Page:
More about: Wide Awake
On what felt like the first day of a brand new summer, approximately 25,000 flocked to Brixton’s Brockwell Park for the brand new South London extravaganza: Wide Awake. For the past few years, the ‘South London scene’ has erupted with a newfound taste for post-punk, and Wide Awake was the showcase of showcases for the best and brightest of the scene. With stages sponsored by iconic venues like The Windmill and MOTH Club, faces felt familiar and it was as if everyone who was anyone had finally come together for the event of the year.
The day had an early kick off with positive-mental-health-music-making Tiña setting the tone for the day. The Windmill stage then made a sharp 180 to the raucousness of IDLES, who saw the main stage crowd tightly packed by 1pm, having to go back to Bristol for another set later that evening. After a trek to the other side of the arena, the pure grunge sad-core of Porridge Radio offered a welcome break from the kicking and screaming of IDLES.
The sun fiercely beating down on the crowds in Brockwell Park saw lots of sweat and progressively fewer and fewer clothes worn by festival go-ers. The weather truly fell on the side of music that day, perfectly soundtracked by Squid and the off-kilter beats of their debut album Bright Green Field. It dawned on me that Wide Awake would be the first time many of us had heard new music from these bands live, making the day that more special.
After worming a route through crowds and past many a food truck, the sweet pop notes of Lynks pour out of the So Young stage (which was not much bigger than a teepee). After getting the entire crowd dancing, even the ones uncovered by the tent, Lynks brought out Charlie Steen of Shame to perform their single 'This Is The Hit' together, complete with Lynks’ dance troupe. Kikagaku Moyo were next up on the agenda, bringing totally chill vibes to the Bad Vibrations stage. Complete with a sitar that oddly didn't seem at all out of place, they brought a whole different and unexpected energy to the day. A total breath of fresh air.
As the sun began to set over the trees, Black Country, New Road graced The Windmill Stage as they have at the iconic Brixton venue so many times before. With a crowd stretching as far as the porta-loos, Black Country, New Road showed off a different side to them post- (debut, Mercury Award nominated) album release. It seemed as if most had been there to mosh to sunglasses but were instead treated to a more orchestral performance of the album tracks. Including a personal favorite named 'Basketball Shoes', that had previously been woven around a dream about Charlie XCX but at Wide Awake—and I'm sure every time from now—saw a regrettable change in lyrics.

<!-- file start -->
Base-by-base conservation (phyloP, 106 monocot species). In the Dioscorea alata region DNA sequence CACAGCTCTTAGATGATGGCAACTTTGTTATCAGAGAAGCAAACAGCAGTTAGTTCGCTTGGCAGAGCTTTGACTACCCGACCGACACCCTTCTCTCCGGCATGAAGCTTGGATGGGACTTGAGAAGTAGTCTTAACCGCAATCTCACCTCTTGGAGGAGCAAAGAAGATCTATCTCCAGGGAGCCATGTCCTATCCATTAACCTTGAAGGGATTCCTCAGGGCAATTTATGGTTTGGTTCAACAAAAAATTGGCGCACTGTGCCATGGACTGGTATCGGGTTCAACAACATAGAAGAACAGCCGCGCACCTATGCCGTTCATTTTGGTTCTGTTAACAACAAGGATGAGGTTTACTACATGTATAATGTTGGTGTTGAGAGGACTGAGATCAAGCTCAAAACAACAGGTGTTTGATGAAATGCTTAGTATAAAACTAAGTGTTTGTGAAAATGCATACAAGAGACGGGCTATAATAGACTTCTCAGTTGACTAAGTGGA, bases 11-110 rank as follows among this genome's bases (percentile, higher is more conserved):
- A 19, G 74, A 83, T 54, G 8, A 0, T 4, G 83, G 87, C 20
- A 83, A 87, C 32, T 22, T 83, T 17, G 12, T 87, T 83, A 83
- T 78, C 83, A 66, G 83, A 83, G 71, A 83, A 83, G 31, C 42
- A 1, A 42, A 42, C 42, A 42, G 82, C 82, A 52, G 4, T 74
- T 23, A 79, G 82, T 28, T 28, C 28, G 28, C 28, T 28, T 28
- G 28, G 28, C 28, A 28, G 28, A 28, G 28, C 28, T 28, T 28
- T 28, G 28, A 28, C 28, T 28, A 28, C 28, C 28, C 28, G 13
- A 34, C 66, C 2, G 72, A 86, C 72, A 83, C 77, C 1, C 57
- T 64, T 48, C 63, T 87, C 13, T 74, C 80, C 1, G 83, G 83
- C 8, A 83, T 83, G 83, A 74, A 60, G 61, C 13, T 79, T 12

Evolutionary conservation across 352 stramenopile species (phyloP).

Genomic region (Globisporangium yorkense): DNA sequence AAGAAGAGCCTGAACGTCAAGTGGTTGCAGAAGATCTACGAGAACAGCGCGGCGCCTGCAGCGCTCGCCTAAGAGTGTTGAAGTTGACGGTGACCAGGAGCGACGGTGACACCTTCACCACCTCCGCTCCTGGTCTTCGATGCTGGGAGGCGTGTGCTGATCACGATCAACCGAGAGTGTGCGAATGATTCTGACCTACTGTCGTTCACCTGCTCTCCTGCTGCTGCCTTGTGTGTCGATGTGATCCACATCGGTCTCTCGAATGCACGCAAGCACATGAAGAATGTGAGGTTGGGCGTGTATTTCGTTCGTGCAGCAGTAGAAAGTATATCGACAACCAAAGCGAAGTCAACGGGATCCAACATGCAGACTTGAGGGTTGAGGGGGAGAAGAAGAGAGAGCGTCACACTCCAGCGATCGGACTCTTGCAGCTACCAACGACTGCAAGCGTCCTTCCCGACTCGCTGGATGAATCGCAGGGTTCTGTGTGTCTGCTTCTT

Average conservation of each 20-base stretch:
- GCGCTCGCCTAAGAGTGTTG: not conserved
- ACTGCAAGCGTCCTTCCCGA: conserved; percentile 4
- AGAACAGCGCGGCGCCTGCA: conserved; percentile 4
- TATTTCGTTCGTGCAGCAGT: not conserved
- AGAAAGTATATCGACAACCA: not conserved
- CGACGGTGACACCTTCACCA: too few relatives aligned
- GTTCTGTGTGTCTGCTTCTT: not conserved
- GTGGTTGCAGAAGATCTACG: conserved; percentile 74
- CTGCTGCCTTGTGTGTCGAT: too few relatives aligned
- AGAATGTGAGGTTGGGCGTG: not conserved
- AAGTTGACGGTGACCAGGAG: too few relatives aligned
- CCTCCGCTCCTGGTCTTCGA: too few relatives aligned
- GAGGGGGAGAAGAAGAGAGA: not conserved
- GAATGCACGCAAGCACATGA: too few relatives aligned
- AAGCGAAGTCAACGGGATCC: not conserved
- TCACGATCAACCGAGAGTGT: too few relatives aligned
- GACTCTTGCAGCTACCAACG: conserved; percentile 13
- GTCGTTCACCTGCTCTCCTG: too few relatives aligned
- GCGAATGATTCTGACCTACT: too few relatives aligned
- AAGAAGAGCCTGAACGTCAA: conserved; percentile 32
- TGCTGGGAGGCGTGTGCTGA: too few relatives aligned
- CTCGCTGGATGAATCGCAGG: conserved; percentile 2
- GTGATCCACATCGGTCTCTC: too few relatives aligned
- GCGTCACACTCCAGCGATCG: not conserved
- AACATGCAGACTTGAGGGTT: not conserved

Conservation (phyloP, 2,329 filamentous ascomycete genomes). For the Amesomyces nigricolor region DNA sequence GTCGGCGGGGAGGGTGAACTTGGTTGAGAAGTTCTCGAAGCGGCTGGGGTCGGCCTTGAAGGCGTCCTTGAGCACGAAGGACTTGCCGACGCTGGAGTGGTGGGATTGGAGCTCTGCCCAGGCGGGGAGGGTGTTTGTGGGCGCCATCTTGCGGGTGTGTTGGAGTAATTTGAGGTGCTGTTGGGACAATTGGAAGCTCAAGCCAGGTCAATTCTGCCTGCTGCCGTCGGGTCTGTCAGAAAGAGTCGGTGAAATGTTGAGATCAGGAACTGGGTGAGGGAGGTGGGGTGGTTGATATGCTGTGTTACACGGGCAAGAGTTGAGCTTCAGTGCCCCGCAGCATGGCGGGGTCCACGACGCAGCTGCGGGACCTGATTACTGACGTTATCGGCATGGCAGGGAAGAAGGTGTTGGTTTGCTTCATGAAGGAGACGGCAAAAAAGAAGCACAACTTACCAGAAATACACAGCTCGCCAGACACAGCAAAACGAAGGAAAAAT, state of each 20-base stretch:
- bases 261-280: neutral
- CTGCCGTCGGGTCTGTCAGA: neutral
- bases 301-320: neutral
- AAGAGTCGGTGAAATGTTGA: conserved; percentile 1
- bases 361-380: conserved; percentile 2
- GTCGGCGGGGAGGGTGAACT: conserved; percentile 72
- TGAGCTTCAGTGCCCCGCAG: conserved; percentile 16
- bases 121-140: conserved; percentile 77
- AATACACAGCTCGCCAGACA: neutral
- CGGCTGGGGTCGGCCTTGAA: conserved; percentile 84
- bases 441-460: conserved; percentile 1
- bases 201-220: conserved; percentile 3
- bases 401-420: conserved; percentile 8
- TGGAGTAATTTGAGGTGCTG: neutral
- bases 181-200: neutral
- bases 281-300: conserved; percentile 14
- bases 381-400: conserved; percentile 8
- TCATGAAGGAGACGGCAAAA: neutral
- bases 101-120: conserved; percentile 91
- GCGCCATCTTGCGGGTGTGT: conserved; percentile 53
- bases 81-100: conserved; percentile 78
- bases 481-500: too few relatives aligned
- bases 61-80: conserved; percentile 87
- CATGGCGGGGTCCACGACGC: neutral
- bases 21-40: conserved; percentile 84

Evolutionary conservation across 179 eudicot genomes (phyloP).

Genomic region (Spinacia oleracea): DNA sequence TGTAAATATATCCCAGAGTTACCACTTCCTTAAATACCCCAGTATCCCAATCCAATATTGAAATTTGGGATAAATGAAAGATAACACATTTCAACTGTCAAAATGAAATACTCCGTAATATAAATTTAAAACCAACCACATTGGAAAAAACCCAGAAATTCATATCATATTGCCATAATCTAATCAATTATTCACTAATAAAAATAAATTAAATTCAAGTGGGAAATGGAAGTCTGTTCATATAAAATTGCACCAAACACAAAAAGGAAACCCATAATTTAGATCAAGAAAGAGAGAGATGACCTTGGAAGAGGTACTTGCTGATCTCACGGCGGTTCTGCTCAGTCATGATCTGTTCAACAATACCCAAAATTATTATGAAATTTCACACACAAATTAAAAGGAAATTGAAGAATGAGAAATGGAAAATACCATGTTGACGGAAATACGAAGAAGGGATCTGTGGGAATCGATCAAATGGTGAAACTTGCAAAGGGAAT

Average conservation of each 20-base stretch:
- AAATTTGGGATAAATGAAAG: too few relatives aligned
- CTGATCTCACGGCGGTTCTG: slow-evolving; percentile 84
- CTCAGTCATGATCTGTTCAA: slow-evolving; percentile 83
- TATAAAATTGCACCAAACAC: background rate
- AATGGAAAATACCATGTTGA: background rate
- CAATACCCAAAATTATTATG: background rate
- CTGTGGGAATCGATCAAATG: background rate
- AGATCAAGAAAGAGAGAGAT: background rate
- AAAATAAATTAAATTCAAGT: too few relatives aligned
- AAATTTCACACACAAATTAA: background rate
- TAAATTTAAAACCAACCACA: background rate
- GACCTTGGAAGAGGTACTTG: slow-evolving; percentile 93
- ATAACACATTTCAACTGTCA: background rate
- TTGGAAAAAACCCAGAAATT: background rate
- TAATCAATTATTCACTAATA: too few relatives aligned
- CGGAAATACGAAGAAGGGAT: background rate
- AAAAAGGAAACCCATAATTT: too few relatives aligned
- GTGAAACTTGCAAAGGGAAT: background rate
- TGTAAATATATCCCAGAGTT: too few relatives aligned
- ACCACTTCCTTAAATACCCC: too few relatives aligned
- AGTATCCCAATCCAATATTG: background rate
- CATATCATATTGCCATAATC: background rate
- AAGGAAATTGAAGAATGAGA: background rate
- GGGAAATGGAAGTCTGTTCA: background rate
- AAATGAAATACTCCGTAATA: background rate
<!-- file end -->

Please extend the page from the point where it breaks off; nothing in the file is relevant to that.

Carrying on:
After a walk up the hill into the sunshine, the deathly drawl of an instrumental Muder Capital tune seeped out of the MOTH Club tent. After starting as they meant to finish, frontman James McGovern ordered for a pit to be opened. The crowd happily obliged as the band beyond to give their hearts away in the form of ‘Don’t Cling To Life’. Alas, the monumental moment was stripped from the fans as the band was cut off for running overtime. After the band persevered with little luck, McGovern threw down the mic throwing and holding two fingers up at what seemed to be ‘the man’. He began to scream endearments and loving sentiments into the crowd before walking off stage. The crowd cohesively let out a sigh of disappointment after being left with no satisfaction.The tent cleared fast though, for there were many more acts to see before the day was to come to an end.
The stars had started to appear by the time that Black Midi appeared on the monumental Windmill Stage, raising the already colossal level of Wide Awake. Bringing their off-kilter and sometimes unsettling energy to the main stage just felt right. The field was filled with people screaming nonsensical lyrics and dancing like they were possessed by the spirit of Geordie Greep himself: Wide Awake was truly the home of the fans. Leaving Black Midi as if it were some sort of mystical dream, Yard Act were a jolt to the system. With the So Young tent positively overflowing, the air was filled by the crowd chanting "Yorkshire, Yorkshire", with frontman James Smith chanting back "London, London", perfectly showcasing the humorous ironic energy of the band. Yard Act were a truly fun band to watch perform: with such a dedicated fan base and humorous energy brought to their performance, they were definitely a personal highlight.
As the first ever Wide Awake came to a close, one and all flocked to The Windmill Stage for the final performance of the day before the night truly began. Shame’s effortless charisma paired with Charlie Steen’s ability to be charmingly unnerving with his unwavering eye-contact truly proved why they were headlining. In a way: this was their festival. Shame were a vital lynchpin in crafting the South London scene into what it is now, and after thanking everyone for coming Steen addressed it: “We all grew up around here, we used to come [to Brockwell Park] as teenagers...” The whole day had been leading up to this, and Shame did not disappoint. All the frustrations of almost post-pandemic life: the heat; having to go back to work on Monday were washed away by Shame's set. With the Lord's Prayer, Our Father being sped through in a gap in March Day, their set truly felt like the closest thing I’ve come to finding enlightenment.
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More about: Wide Awake